"He's too young to be settled." She frowned, and peered off in the direction the tall Rider had went. "I don't want a dead yellowbuck on this road. The profit is thin enough, what with that selkie-blood going straight to the Stormbringer, and a half-blood Wilder to deal with. You accept food only from me, or from one of the tame-bucks, or from Magpie -- not any other aughisky!"

Turnspit nodded.

"Good," she smiled. "Want some bread? It's a bit dry, but no mold yet."

Turnspit looked dubiously at the loaf she held out. "That's horse-bread. It's got beans in it."

"It's good for you. Eat some."

Turnspit reluctantly took the hunk she tore off and chewed at it. When he put it down after only a few bites, she pulled a small horn cup from her belt, and poured from an elaborate flask she pulled from her sack. Turnspit had never tasted anything like the brew -- it was the color of a pale ale, but it tasted bitter under the flavor of honey, like a medicinal tisane.

"Cold tea, with buckwheat honey. You'll need the strength to ride some more."

"Iros won't take me back up now."

Toller shook her head. "Of course he will. For one thing, I doubt you can walk." She looked down at his feet, and he did too. Wrapped in bandages, rags and leather laces, they no longer hurt, and if they still bled, it wasn't enough to get through the layers, as the top was dusty from the trail, but had no other stains.

"I could walk, if I had to." He could walk. Not without pain, but he'd already been forced to walk himself to damage; he might have to walk himself to death. Turnspit found himself rather surprisingly numb about the idea.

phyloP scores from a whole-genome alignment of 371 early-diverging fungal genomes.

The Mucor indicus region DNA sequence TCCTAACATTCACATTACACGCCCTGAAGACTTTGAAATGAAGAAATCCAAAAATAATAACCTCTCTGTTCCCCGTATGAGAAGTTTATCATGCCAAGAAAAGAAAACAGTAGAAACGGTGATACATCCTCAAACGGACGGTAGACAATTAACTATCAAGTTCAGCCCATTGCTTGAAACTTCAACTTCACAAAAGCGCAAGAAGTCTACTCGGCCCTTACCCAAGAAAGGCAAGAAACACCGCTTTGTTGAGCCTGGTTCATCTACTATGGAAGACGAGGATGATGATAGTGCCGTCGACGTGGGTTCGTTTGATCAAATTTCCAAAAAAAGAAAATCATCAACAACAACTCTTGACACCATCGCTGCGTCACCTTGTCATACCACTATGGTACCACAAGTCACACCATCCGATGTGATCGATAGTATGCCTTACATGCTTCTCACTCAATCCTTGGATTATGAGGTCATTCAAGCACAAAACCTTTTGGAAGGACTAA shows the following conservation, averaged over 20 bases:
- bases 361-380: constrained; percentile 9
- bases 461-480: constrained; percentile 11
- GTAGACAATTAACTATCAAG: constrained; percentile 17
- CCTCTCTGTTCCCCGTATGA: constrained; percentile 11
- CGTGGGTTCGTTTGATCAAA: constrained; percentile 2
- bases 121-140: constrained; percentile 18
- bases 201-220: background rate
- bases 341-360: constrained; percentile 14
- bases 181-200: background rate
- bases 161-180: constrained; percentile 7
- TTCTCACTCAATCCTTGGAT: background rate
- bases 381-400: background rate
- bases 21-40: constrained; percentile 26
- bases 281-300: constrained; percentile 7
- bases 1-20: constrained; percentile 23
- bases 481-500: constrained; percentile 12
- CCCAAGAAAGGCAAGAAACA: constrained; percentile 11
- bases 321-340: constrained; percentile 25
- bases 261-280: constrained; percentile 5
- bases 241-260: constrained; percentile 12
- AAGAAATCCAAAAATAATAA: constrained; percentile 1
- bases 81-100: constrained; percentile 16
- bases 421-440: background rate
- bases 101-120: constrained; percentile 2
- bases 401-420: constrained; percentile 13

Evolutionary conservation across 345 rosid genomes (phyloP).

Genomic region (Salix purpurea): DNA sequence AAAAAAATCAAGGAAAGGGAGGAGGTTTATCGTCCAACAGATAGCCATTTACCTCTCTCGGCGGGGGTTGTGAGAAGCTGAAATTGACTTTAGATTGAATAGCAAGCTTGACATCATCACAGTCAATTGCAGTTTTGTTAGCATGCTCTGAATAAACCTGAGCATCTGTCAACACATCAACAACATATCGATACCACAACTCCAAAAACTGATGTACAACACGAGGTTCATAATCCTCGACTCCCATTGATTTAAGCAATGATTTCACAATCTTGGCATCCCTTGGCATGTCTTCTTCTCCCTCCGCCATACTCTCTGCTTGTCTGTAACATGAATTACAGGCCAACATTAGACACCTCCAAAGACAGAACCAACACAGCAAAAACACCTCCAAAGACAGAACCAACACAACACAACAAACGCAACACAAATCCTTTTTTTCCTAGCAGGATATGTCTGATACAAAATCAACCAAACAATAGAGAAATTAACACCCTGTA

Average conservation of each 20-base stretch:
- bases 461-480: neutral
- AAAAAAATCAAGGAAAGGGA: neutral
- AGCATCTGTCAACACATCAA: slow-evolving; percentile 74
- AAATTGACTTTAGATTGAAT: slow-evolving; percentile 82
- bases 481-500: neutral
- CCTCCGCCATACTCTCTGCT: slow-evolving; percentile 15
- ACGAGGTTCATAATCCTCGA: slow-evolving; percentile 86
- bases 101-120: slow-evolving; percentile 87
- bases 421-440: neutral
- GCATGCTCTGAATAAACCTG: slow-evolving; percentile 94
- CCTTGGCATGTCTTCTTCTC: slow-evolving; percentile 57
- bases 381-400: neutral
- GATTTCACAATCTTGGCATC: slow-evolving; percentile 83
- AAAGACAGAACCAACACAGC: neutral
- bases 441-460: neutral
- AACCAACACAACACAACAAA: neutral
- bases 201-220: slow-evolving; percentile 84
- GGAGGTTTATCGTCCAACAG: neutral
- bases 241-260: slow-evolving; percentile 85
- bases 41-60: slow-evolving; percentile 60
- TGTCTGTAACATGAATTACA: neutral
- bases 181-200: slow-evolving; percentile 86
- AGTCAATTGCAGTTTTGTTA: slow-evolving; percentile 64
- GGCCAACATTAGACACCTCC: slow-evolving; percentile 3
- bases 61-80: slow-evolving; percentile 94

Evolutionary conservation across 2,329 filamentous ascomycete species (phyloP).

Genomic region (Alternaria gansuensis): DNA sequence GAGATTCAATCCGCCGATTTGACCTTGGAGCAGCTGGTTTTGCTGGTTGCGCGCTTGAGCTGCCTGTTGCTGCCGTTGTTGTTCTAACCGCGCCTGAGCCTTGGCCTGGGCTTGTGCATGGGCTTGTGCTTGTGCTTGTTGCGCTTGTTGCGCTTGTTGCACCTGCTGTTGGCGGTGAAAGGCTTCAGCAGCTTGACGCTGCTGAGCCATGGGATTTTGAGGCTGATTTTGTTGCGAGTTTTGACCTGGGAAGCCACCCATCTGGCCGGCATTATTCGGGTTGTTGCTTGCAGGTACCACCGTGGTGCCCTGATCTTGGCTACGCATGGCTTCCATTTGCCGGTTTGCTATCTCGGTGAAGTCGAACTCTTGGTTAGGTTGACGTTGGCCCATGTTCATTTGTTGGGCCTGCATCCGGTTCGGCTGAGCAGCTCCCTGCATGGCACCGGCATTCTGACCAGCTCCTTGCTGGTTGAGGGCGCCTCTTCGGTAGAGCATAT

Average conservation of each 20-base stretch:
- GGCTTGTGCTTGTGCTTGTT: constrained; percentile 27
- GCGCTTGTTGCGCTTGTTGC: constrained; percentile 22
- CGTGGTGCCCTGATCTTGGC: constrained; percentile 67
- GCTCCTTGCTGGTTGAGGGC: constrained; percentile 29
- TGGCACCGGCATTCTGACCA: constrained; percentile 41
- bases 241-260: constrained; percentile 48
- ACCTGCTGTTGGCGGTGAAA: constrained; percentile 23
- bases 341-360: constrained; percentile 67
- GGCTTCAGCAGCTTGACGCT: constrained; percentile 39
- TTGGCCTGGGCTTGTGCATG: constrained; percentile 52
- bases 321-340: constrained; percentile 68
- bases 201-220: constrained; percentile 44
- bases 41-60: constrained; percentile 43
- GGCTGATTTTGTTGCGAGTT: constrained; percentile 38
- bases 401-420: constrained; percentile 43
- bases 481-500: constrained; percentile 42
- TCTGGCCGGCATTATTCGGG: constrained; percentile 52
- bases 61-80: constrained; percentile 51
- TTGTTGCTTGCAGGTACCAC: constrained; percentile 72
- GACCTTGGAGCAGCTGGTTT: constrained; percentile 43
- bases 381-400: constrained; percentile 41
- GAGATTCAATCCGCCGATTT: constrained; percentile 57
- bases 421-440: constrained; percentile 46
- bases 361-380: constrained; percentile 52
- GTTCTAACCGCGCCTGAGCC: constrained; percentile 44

Toller's eyebrows went up in doubt. "Three steps, maybe. You'll rot from the ankles up if you try to walk this trail. No, Iros will come back. He's tried to feed you meat already, so he likes you. Just don't accept it from him, but let him carry you on his horse."

They ate silently for a while, with Toller dawdling over her food as Turnspit ate laboriously. It wasn't that he wasn't hungry -- the food was tough, and he had to pause to wet his mouth frequently. The war-woman handed him more bread when he finished the first portion, then a handful of mealy stuff that tasted of fat and some sort of tart berry. He didn't like it much and needed three cups of the honeyed tea afterward.

"Ah, the young idiot is coming back. Whose remount has he borrowed? That's not one of his." Toller clicked her tongue, then jerked her thumb behind them. "Go and piss, Turnspit, and then we'll get you up on that hammer-headed nag."

Turnspit hobbled around the outcrop, and managed to relieve himself against the rocks while Toller greeted the Rider and teased him over the horse he had picked out. Turnspit couldn't understand how Toller could chase off Iros one moment, then welcome the fellow back before the hour was out, and all over who got to feed him. He was a captive, and not a terribly valuable one, from what he could gather. Perhaps he should choose to cling to one of them, and thus avoid being used as a bone between two fighting dogs.

As in the morning, Iros was able to lift him up behind the saddle with Toller's vocal aid, and mount ahead of him. Turnspit gingerly put his arms around the aughisky, thinking he might not be welcome after the fight with Toller, but Iros clasped his hands with long fingers.

"All right, Toller Dog. You don't have to ride herd on me," Iros said.

"No, I have the whole blasted herd to chivy around," she retorted, and went off at a loping trot.

Iros snorted, and shook out his braids. "She thinks she's a shepherd, I swear, and not a hunter. Next she'll be circling lambs." He set the horse to moving at a slow trot; Turnspit was happy to find this one also had a smooth gait, if not quite as easy as the morning's tall mare.

"Aren't we a herd?" Turnspit asked. "She calls me 'yellowbuck'."

"I'm not going to be herded by a tolling dog. They lure ducks to the gun by silliness, did you know? Which makes her a fine companion for Magpie -- both of them are tricky and sly."